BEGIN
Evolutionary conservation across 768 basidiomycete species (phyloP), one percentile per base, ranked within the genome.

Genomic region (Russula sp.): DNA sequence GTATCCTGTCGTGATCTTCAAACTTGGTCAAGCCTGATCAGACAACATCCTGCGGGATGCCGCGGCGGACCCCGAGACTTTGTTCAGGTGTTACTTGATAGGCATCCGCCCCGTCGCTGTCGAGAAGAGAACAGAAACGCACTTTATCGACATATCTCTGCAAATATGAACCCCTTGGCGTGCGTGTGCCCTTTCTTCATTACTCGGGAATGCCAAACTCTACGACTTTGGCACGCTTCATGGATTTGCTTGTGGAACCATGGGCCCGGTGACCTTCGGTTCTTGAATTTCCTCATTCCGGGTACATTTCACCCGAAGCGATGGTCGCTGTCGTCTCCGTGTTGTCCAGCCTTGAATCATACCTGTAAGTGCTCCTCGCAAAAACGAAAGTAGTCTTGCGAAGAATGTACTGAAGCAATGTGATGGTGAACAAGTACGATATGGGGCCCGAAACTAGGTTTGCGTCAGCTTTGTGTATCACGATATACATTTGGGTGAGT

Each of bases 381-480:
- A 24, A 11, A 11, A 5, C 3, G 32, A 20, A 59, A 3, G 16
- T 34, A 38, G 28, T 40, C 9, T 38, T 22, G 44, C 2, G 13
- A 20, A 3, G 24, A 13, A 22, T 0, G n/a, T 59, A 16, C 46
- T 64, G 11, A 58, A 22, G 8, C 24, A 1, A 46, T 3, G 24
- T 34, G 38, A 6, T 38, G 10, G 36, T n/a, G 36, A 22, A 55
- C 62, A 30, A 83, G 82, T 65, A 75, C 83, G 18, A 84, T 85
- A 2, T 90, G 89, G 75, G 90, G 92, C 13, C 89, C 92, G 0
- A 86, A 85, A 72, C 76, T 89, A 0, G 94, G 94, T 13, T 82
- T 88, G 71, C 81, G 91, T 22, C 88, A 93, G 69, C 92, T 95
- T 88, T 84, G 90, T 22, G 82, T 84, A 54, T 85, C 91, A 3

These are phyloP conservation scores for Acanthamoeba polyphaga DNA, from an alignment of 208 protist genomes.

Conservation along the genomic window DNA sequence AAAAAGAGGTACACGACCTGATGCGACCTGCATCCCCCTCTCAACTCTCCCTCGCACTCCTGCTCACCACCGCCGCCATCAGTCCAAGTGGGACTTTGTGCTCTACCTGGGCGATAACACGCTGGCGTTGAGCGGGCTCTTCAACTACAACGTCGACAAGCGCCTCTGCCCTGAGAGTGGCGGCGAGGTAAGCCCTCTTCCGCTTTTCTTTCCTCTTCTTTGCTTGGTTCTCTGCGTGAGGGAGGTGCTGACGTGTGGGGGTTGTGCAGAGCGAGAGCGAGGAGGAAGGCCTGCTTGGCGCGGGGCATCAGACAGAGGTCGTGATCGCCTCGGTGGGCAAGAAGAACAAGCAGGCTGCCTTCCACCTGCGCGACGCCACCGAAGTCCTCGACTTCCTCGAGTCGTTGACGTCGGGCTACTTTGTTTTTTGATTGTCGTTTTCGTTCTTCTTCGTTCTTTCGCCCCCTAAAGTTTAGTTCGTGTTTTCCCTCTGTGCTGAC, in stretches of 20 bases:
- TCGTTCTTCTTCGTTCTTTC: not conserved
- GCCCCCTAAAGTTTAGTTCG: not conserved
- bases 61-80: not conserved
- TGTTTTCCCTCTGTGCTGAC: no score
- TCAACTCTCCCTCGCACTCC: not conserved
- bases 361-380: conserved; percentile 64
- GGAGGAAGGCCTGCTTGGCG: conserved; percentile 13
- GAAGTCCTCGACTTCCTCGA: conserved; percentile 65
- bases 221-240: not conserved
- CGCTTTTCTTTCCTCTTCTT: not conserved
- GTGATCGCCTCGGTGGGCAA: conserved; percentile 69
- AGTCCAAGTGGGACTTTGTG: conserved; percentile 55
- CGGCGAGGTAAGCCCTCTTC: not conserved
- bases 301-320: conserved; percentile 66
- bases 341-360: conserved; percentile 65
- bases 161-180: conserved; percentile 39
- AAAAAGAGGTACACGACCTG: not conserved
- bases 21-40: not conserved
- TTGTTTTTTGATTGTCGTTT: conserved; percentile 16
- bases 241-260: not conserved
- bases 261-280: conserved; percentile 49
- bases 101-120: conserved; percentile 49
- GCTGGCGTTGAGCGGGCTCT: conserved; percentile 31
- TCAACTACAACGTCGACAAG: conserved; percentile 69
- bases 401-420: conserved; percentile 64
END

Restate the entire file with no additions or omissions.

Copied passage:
Evolutionary conservation across 768 basidiomycete species (phyloP), one percentile per base, ranked within the genome.

Genomic region (Russula sp.): DNA sequence GTATCCTGTCGTGATCTTCAAACTTGGTCAAGCCTGATCAGACAACATCCTGCGGGATGCCGCGGCGGACCCCGAGACTTTGTTCAGGTGTTACTTGATAGGCATCCGCCCCGTCGCTGTCGAGAAGAGAACAGAAACGCACTTTATCGACATATCTCTGCAAATATGAACCCCTTGGCGTGCGTGTGCCCTTTCTTCATTACTCGGGAATGCCAAACTCTACGACTTTGGCACGCTTCATGGATTTGCTTGTGGAACCATGGGCCCGGTGACCTTCGGTTCTTGAATTTCCTCATTCCGGGTACATTTCACCCGAAGCGATGGTCGCTGTCGTCTCCGTGTTGTCCAGCCTTGAATCATACCTGTAAGTGCTCCTCGCAAAAACGAAAGTAGTCTTGCGAAGAATGTACTGAAGCAATGTGATGGTGAACAAGTACGATATGGGGCCCGAAACTAGGTTTGCGTCAGCTTTGTGTATCACGATATACATTTGGGTGAGT

Each of bases 381-480:
- A 24, A 11, A 11, A 5, C 3, G 32, A 20, A 59, A 3, G 16
- T 34, A 38, G 28, T 40, C 9, T 38, T 22, G 44, C 2, G 13
- A 20, A 3, G 24, A 13, A 22, T 0, G n/a, T 59, A 16, C 46
- T 64, G 11, A 58, A 22, G 8, C 24, A 1, A 46, T 3, G 24
- T 34, G 38, A 6, T 38, G 10, G 36, T n/a, G 36, A 22, A 55
- C 62, A 30, A 83, G 82, T 65, A 75, C 83, G 18, A 84, T 85
- A 2, T 90, G 89, G 75, G 90, G 92, C 13, C 89, C 92, G 0
- A 86, A 85, A 72, C 76, T 89, A 0, G 94, G 94, T 13, T 82
- T 88, G 71, C 81, G 91, T 22, C 88, A 93, G 69, C 92, T 95
- T 88, T 84, G 90, T 22, G 82, T 84, A 54, T 85, C 91, A 3

These are phyloP conservation scores for Acanthamoeba polyphaga DNA, from an alignment of 208 protist genomes.

Conservation along the genomic window DNA sequence AAAAAGAGGTACACGACCTGATGCGACCTGCATCCCCCTCTCAACTCTCCCTCGCACTCCTGCTCACCACCGCCGCCATCAGTCCAAGTGGGACTTTGTGCTCTACCTGGGCGATAACACGCTGGCGTTGAGCGGGCTCTTCAACTACAACGTCGACAAGCGCCTCTGCCCTGAGAGTGGCGGCGAGGTAAGCCCTCTTCCGCTTTTCTTTCCTCTTCTTTGCTTGGTTCTCTGCGTGAGGGAGGTGCTGACGTGTGGGGGTTGTGCAGAGCGAGAGCGAGGAGGAAGGCCTGCTTGGCGCGGGGCATCAGACAGAGGTCGTGATCGCCTCGGTGGGCAAGAAGAACAAGCAGGCTGCCTTCCACCTGCGCGACGCCACCGAAGTCCTCGACTTCCTCGAGTCGTTGACGTCGGGCTACTTTGTTTTTTGATTGTCGTTTTCGTTCTTCTTCGTTCTTTCGCCCCCTAAAGTTTAGTTCGTGTTTTCCCTCTGTGCTGAC, in stretches of 20 bases:
- TCGTTCTTCTTCGTTCTTTC: not conserved
- GCCCCCTAAAGTTTAGTTCG: not conserved
- bases 61-80: not conserved
- TGTTTTCCCTCTGTGCTGAC: no score
- TCAACTCTCCCTCGCACTCC: not conserved
- bases 361-380: conserved; percentile 64
- GGAGGAAGGCCTGCTTGGCG: conserved; percentile 13
- GAAGTCCTCGACTTCCTCGA: conserved; percentile 65
- bases 221-240: not conserved
- CGCTTTTCTTTCCTCTTCTT: not conserved
- GTGATCGCCTCGGTGGGCAA: conserved; percentile 69
- AGTCCAAGTGGGACTTTGTG: conserved; percentile 55
- CGGCGAGGTAAGCCCTCTTC: not conserved
- bases 301-320: conserved; percentile 66
- bases 341-360: conserved; percentile 65
- bases 161-180: conserved; percentile 39
- AAAAAGAGGTACACGACCTG: not conserved
- bases 21-40: not conserved
- TTGTTTTTTGATTGTCGTTT: conserved; percentile 16
- bases 241-260: not conserved
- bases 261-280: conserved; percentile 49
- bases 101-120: conserved; percentile 49
- GCTGGCGTTGAGCGGGCTCT: conserved; percentile 31
- TCAACTACAACGTCGACAAG: conserved; percentile 69
- bases 401-420: conserved; percentile 64